Huguenot general assemblies in France, 1579-1622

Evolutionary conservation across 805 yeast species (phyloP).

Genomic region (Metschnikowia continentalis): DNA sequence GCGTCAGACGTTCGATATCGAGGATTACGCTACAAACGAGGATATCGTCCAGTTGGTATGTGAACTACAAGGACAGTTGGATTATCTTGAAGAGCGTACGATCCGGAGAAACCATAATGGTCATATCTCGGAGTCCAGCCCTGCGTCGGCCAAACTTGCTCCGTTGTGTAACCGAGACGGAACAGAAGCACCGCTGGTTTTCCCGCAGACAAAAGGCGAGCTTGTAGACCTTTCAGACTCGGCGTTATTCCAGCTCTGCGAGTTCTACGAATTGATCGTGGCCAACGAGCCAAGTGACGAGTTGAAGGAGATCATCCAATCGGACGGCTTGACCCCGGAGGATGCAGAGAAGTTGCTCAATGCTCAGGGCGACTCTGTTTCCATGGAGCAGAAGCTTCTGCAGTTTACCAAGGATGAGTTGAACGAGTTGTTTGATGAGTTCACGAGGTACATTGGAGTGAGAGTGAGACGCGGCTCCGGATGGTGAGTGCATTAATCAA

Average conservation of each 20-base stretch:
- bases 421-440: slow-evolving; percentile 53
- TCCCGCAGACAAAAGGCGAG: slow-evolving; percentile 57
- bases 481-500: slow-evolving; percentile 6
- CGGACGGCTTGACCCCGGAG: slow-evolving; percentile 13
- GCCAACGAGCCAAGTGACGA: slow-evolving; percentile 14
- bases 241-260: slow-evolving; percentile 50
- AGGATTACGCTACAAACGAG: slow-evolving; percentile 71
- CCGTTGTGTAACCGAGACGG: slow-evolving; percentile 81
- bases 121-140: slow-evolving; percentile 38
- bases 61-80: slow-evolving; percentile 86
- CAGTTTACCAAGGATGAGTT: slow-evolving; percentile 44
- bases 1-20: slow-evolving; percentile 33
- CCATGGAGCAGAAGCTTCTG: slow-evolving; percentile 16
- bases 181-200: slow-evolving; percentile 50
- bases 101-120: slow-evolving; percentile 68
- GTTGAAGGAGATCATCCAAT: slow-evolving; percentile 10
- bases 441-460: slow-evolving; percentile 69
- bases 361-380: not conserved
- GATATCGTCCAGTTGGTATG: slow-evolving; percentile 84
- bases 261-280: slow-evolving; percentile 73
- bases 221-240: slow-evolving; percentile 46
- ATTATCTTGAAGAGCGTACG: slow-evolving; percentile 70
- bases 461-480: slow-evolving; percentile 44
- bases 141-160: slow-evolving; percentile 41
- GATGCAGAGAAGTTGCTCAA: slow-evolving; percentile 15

A large measure of the durability of the Huguenot movement was derived from then- general political assemblies. The assembly held at Montauban in 1579 was the first attended by a deputy north of the Loire; after the final and twenty-second general assembly at La Rochelle in 1622, only localised gatherings were held. This thesis argues that the assemblies were primarily a corps: their principal purpose was both to oversee the implementation of the edicts of pacification and to mobilize resources if peace broke down. Essentially based on the available manuscript sources, many of them unexplored, this thesis approaches the general assemblies as an institution. The first two chapters highlight the process of convocation of the general assemblies and the manner in which political representation (both within the assemblies and to the monarchy) took place. The third chapter principally explores the relationship between the general assemblies and the chambers created for Huguenots in the parlements from 1576. The assemblies supported these chambers as a means of obtaining implementation of the edicts of pacification. In the fourth chapter, the apparently conflicting attitudes of the general assemblies to property and civil rights are addressed. For instance, while the assemblies regulated the taking of lay and ecclesiastical property, revenue from these sources was often reinvested to support ministers, schools and charitable purposes. The fifth and sixth chapters examine the provisions for war made by the general assemblies and their attempts to ensure the adequate financing of Huguenot troops. The assemblies always stated that they acted in self-defence; a primary concern was the need to ensure the protection of local civilian populations. The monarchy allowed the assemblies to organise levies for the repayment of debts owed to mercenary troops and provided for the maintenance of Huguenot garrison troops from royal revenue. This thesis concludes that while the general assemblies worked as a corps, they never received letters of corporation from the monarchy; they remained ad hoc, susceptible to events and to the manipulation of public opinion through wellaimed pamphlet literature.